“We have a complicated ambivalence about this part of our identity,” comments Dr Tanya Cassidy, a sociologist at NUI Maynooth who has researched the role of alcohol in Ireland. “There is this poetic imagery linking Guinness to conviviality and traditional Irish pubs but, on the other hand, the reality for lots of people is informed by a negative experience rooted in problem drinking and health issues.”

Although our consumption of drink peaked at the start of the decade and has been falling since, Cassidy believes alcohol is still inextricably linked to Irish identity. “From Brendan Behan to Colin Farrell, it was understood that you could be drunk and Irish and creative. Then we managed to integrate drinking into the success culture of the Celtic Tiger.”

In a sense, the issue of identity is out of the hands of Diageo now because, as John Fanning, chairman of McConnells Advertising, points out, brands are effectively owned by the people who consume them rather than the manufacturer, “so if people think Guinness is Irish, then it doesn’t matter what the company thinks – it is Irish”.

IN SPITE OFthe umbilical link between the stout and St James’s Gate, the co-identification of Guinness and Ireland is a relatively recent phenomenon. The Smithwick’s brewery in Kilkenny is older – it dates back to 1710 – and Murphy’s stout in Cork has often worked harder on its branding as an Irish product, because it had to.

It is only since the mid-1990s that Diageo’s marketing people started pushing the stout as a specifically Irish product, thereby riding the wave of Irish success as skilfully as the surfer in one of their television advertisements.

The 19th-century stereotype of the hard-drinking Irishman related to whiskey consumption, Cassidy points out, and beer (and, in particular, Guinness) was at that time considered a healthier alternative to spirits.

“The company took the existing stereotype and flipped it on its head by celebrating stout,” she explains. Hence, the “Guinness is good for you” slogan. This era, when nursing mothers and post-operative patients were given stout, lasted well into the 20th century. Indeed, blood donors are still offered a glass of Guinness afterwards, though the Irish Blood Transfusion Service says that few of its customers now take up the invitation.

Cassidy says Guinness has managed to hang on to a morally positive image for most of its 250 years. Some women she interviewed for her doctorate denied that they consumed alcohol, even when they later told her they drank three to four glasses of stout a night, because this “wasn’t really drinking”.

However, the era of benign contemplation of stout is over. Health campaigners have their sights set on the drinks industry, and care little if Guinness gets caught in the crossfire. They point out that alcohol is a factor in half of all homicides, one-third of road-crash deaths and more than 40 per cent of cases of deliberate self-harm. Even low levels of intake can have disastrous consequences: in 2003, one in six drivers with alcohol in their blood who were responsible for fatal crashes were not above the legal limit.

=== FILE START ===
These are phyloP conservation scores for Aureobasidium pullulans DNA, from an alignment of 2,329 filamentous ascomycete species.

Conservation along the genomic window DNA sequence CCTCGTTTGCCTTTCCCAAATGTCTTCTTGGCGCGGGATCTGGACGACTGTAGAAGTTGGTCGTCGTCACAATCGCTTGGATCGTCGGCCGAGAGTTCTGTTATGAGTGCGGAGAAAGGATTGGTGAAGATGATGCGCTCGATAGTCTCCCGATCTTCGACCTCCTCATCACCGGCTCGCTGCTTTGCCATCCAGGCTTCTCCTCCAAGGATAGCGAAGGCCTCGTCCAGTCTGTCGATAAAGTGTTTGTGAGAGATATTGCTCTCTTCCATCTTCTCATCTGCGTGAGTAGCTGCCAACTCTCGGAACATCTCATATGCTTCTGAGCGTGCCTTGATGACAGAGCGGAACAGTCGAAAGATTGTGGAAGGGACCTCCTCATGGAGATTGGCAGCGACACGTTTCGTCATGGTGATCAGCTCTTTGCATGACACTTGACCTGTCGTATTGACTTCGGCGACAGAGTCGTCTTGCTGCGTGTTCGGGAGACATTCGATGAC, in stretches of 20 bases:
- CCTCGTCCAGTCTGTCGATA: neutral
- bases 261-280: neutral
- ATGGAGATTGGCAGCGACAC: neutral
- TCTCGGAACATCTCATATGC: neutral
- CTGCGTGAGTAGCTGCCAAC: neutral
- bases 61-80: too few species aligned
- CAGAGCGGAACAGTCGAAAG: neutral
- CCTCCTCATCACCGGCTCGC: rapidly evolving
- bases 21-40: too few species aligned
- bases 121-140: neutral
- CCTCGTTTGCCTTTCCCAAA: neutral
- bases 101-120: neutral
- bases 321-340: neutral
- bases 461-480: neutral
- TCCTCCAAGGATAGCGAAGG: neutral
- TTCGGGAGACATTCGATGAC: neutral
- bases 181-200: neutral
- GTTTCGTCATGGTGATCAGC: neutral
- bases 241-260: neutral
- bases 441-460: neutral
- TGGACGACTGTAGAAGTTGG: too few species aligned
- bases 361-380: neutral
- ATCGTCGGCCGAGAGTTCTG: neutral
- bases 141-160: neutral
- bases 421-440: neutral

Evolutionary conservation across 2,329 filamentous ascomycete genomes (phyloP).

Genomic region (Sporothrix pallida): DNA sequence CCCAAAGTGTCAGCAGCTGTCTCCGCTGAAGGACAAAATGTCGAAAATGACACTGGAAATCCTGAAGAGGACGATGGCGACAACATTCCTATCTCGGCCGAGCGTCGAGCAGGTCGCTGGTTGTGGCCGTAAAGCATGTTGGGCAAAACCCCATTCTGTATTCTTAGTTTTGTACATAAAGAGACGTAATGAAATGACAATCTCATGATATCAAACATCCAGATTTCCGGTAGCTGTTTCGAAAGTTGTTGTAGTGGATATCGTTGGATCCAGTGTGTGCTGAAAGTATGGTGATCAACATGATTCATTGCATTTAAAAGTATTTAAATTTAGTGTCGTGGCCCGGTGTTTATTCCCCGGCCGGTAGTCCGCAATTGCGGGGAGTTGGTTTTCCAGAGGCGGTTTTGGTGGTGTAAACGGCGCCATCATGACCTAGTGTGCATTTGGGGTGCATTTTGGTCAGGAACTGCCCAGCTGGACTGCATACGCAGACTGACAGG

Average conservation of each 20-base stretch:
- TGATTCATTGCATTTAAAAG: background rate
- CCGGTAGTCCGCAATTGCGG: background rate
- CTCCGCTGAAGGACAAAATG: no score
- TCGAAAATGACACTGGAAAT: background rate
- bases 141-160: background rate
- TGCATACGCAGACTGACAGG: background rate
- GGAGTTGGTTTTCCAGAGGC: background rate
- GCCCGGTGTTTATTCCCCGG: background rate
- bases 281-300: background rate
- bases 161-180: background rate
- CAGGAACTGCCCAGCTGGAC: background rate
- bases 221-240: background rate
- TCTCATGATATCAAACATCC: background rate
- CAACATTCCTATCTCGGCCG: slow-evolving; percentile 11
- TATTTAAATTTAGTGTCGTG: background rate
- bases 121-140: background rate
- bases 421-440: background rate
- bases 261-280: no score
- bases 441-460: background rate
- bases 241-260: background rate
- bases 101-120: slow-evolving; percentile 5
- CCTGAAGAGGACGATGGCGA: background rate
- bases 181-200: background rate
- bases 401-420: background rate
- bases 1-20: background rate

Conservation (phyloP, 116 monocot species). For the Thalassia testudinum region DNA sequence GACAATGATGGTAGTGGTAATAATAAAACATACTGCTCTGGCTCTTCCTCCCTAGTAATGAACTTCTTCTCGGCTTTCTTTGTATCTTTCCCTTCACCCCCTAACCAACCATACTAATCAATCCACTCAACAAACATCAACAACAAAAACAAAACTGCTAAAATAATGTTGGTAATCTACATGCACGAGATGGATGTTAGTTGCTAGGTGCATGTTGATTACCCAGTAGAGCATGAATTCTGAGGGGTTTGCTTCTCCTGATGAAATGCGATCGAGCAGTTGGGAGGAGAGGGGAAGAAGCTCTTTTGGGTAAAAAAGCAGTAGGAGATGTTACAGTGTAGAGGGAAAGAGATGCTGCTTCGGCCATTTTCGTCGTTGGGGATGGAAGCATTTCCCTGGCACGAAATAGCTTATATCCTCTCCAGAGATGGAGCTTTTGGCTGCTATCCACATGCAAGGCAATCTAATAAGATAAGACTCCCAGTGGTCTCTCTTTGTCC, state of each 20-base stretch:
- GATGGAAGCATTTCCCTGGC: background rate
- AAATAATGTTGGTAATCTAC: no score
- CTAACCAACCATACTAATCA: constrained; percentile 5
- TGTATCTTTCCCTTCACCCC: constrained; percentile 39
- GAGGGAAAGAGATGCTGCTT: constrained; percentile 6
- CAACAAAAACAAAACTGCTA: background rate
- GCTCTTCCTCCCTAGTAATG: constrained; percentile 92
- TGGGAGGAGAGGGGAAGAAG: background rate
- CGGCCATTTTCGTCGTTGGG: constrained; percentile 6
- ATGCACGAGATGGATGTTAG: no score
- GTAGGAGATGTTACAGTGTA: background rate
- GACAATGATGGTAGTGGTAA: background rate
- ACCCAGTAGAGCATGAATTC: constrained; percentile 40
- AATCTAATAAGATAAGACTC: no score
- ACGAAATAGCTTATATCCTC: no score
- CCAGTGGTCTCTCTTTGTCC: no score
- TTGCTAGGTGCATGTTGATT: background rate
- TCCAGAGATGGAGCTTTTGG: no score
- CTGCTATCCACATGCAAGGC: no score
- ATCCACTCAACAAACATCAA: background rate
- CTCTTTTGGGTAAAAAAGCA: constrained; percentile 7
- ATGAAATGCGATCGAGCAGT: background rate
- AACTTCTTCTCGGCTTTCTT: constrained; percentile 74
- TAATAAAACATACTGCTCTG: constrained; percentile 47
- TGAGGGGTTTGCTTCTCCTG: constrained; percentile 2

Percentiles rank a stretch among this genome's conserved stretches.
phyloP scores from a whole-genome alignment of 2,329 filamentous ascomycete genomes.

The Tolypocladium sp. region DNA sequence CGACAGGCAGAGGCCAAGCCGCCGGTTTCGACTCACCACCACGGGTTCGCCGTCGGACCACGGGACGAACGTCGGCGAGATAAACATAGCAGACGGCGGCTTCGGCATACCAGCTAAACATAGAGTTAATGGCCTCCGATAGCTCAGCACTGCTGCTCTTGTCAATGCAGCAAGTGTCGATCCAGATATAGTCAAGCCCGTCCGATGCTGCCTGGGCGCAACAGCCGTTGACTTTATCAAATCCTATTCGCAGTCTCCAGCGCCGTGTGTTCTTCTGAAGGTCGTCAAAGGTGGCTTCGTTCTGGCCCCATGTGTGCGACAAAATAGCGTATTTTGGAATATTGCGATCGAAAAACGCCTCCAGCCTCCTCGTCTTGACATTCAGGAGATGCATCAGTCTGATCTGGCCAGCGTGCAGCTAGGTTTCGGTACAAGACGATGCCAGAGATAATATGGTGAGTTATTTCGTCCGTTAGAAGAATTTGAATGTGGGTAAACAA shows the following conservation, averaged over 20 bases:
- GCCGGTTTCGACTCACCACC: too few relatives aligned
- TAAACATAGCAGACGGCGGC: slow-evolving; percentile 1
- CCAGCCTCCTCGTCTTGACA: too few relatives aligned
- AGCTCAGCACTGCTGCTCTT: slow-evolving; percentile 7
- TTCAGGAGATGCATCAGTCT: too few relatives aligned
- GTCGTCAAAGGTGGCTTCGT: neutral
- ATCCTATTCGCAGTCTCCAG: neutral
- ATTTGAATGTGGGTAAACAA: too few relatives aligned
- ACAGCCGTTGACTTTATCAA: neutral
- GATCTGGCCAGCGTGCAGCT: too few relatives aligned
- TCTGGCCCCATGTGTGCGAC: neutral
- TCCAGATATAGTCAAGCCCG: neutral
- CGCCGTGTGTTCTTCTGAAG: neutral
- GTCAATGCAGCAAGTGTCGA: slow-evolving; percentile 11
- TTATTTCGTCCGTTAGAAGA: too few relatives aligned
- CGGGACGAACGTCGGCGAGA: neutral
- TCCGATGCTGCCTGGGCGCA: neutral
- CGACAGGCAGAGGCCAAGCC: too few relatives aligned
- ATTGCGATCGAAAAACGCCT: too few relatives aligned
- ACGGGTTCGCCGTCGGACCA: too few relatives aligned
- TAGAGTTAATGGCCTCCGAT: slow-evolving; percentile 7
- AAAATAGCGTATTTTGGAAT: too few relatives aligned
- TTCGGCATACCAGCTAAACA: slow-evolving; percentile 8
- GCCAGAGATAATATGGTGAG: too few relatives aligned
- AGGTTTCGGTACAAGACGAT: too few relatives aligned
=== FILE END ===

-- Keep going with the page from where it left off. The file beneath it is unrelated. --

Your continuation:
In response to this pressure, the industry has spent millions on responsible drinking campaigns, but it still seems to be losing the battle. Stricter enforcement of drink-driving rules, coming on top of the smoking ban, has had a tumultuous effect on pubs, where 95 per cent of Guinness is consumed. An expected further reduction in the drink-driving limit is likely to make a bad situation worse.

Yet Kennedy says investment means “putting the pub at the centre of everything we do”. Diageo’s massive sponsorship of GAA and rugby is designed to tap into local communities. The company has attempted to follow the market by making the beer colder and fitting widgets into cans to improve the quality of the take-home product, but traditionalists have taken offence.

The one comfort is that while sales of Guinness are flat, other beers are doing worse in the recession. Beer sales overall are down 5 per cent in the latest figures, but Guinness increased its share of pub sales slightly, now accounting for one in every three pints pulled in a pub.

While Irish people are increasingly becoming stay-at-home wine drinkers instead of downing pints of plain in their local pub, Diageo itself is reassessing its relationship with Ireland. Reports in 2007 that the company was planning to close the St James’s Gate brewery caused widespread consternation. The following year, it announced that St James’s Gate would, after all, remain open, but other breweries in Kilkenny and Dundalk would be closed and 250 jobs lost.

This plan has since been put on ice because of the global recession, leaving an air of uncertainty about the company’s intentions. Ultimately, as Cassidy says, “if there is money to be made, they will keep on doing it”. Not to mention the fact that there are still 8,750 years to run on Arthur’s lease.